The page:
The peace campaigner Brian Haw has lost his appeal against eviction from Parliament Square Gardens, but, despite the Mayor of London's best efforts, the legal intricacies of the case mean his camp will remain in place when Prince William and Kate Middleton's carriage drives past in two weeks time.
Mr Haw, who is currently having treatment for cancer in Germany, was absent from the Court of Appeal yesterday when he lost his challenge against a possession order granted to the Mayor of London. He and his associates will now no longer be able to sleep in the gardens in the square where Mr Haw has been since 2001.
But the case pertains only to the square itself, controlled by the London Parks and Gardens Trust. The pavement that surrounds it is controlled by Westminster Council. It applied in February to have Mr Haw and his associates removed, but that case will not be heard until 9 May.
Mr Haw's No 2, Babs Tucker, was arrested yesterday, for the 10th time, after entering the square in protest at the court's verdict. "We will definitely be here on the day of the royal wedding," said Brenda Williams, a 62-year-old poet who has been coming to the camp for the past five years. She said that they were not expecting the return of Mr Haw "any time soon".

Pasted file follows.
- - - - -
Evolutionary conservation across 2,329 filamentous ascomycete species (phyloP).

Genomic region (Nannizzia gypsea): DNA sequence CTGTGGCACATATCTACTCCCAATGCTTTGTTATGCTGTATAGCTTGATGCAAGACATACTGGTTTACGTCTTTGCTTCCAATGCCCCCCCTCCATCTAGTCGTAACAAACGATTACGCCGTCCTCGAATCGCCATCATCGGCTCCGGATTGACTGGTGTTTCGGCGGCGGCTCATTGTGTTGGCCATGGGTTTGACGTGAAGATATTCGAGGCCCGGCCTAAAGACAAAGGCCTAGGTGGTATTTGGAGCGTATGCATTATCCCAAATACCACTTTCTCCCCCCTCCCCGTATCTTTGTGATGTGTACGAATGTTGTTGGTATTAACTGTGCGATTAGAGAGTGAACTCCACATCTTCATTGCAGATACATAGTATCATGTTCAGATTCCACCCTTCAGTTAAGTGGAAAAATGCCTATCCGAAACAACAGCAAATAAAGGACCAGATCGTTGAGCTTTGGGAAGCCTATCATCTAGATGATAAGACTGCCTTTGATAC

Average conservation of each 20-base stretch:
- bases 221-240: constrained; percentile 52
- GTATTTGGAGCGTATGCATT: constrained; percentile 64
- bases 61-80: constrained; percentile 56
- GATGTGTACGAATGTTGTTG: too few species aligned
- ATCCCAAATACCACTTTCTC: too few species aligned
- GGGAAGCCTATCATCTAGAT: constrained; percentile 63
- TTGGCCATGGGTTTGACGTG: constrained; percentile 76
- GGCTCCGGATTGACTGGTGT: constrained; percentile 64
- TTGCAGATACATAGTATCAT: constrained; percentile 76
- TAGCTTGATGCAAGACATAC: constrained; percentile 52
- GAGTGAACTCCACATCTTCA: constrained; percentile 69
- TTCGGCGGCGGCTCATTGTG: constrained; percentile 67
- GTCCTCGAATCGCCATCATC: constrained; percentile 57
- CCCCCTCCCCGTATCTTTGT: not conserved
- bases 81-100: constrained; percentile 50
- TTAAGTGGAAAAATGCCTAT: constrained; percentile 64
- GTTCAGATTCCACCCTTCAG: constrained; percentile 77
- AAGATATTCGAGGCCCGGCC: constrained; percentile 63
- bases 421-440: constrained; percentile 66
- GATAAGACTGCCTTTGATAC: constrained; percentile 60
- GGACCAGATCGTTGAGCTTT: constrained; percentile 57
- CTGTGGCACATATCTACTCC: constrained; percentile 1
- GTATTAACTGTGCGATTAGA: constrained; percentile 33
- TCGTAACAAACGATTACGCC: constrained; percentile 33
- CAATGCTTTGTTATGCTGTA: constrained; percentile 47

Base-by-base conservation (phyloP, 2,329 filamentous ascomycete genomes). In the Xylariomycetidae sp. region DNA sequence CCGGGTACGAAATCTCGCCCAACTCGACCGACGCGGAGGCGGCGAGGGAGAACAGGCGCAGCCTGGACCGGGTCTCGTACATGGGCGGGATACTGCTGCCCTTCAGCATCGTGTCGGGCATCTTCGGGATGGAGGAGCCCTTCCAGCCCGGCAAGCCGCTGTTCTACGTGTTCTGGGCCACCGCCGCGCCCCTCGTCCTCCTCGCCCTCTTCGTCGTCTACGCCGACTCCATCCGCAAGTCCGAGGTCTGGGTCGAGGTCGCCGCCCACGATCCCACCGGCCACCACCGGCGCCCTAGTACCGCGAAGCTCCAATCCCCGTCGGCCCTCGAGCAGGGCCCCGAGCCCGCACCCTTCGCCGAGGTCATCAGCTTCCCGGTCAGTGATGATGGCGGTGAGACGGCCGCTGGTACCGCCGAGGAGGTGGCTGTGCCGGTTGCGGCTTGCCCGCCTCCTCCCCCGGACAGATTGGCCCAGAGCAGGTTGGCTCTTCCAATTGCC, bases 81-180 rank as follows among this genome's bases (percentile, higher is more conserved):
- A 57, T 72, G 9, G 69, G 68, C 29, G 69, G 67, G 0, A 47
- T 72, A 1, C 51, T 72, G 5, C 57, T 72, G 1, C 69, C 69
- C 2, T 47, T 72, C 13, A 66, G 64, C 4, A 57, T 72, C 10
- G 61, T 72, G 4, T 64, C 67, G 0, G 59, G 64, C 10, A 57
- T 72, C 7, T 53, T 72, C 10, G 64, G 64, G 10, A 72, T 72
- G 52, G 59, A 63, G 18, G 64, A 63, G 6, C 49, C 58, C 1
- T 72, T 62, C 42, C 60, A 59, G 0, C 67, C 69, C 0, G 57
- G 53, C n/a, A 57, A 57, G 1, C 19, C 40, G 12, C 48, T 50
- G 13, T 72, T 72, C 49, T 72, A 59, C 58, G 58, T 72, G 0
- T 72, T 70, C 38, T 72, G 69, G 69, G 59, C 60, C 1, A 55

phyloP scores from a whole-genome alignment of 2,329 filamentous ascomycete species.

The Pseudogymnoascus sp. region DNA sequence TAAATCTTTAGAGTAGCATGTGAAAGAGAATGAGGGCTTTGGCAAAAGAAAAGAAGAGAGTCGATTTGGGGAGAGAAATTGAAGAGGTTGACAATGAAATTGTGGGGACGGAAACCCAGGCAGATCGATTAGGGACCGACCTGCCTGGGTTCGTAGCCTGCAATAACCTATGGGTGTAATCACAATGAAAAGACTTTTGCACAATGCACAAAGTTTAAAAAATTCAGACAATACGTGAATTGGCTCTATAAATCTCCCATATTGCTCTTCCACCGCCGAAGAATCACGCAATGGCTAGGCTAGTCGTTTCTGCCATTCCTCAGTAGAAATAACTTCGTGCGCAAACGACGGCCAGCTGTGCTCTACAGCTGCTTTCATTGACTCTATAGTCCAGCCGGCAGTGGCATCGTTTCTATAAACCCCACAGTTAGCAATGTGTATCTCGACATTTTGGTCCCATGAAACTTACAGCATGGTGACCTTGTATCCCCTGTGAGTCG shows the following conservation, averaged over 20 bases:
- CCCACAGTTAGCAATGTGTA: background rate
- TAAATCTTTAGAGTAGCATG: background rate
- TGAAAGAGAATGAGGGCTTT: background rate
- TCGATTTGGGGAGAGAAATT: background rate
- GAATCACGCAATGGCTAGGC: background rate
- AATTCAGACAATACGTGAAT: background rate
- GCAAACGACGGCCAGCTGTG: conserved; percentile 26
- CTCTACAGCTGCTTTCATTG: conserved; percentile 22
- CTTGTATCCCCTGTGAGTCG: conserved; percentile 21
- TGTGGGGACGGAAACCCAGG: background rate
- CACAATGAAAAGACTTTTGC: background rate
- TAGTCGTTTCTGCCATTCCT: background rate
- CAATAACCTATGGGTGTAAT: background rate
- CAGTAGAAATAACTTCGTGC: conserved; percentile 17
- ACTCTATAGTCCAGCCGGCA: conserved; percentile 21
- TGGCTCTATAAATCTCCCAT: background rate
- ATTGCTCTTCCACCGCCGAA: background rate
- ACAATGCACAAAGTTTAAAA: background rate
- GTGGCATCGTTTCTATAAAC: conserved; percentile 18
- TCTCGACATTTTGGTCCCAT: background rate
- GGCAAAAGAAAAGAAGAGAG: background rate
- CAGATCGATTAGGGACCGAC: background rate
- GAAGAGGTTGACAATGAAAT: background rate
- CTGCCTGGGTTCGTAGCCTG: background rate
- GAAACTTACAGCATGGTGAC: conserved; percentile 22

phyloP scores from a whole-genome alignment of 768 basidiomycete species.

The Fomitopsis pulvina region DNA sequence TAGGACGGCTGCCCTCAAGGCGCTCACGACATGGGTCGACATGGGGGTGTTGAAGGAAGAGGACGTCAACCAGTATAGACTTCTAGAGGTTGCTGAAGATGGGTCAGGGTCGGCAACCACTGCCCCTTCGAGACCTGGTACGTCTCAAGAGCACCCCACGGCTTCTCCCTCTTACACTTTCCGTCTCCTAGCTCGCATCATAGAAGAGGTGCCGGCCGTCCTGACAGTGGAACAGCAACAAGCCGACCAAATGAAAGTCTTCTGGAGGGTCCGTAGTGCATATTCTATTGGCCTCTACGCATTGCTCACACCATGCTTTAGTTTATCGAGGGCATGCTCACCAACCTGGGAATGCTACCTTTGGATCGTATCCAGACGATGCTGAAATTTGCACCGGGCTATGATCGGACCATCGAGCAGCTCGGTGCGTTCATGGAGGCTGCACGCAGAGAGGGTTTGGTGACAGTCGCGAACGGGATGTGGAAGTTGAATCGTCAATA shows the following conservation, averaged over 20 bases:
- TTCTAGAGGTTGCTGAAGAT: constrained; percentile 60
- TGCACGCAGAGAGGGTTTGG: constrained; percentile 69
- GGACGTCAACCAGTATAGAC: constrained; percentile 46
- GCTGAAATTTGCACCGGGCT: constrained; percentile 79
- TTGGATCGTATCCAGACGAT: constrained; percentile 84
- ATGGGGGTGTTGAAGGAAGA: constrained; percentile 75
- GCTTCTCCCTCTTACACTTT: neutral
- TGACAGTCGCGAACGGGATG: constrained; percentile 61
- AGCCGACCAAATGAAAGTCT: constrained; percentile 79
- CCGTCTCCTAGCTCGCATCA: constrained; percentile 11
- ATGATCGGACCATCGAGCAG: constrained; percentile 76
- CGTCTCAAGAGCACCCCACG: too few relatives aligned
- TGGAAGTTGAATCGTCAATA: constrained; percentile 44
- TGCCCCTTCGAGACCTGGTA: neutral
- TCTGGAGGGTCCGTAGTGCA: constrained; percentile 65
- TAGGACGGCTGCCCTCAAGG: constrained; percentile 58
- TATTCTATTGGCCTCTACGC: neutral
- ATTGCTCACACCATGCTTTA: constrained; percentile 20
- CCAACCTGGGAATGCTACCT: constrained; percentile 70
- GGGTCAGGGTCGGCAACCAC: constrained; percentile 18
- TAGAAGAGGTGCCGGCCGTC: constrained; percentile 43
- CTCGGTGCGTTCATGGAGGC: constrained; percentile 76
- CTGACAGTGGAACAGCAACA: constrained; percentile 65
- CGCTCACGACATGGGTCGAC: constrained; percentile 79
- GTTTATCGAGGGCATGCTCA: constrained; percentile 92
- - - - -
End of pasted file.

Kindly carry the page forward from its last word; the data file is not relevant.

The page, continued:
"The protest is only 42 days away from 10 years and we will do everything we can to reach that," Ms Williams said. "But all the legal options have been exhausted now."
Mrs Tucker said yesterday she was concerned Westminster Council would now come after them. A spokesperson for the council said: "May 9th is the next key date for us."
In court Ms Tucker had asked the judges to adjourn the appeal application to give Mr Haw more time to seek legal aid and mount his appeal to explain why he should be allowed to remain on the grass for health reasons. She said that, if the Mayor's order was enforced, Mr Haw, despite suffering from cancer, would have to sleep on the pavement.
Mr Haw, 62, has staged a demonstration in Parliament Square against the wars in Iraq and Afghanistan since 2001. Authorities have attempted to remove him on several occasions but he has maintained his protest through a number of legal technicalities.Reuse content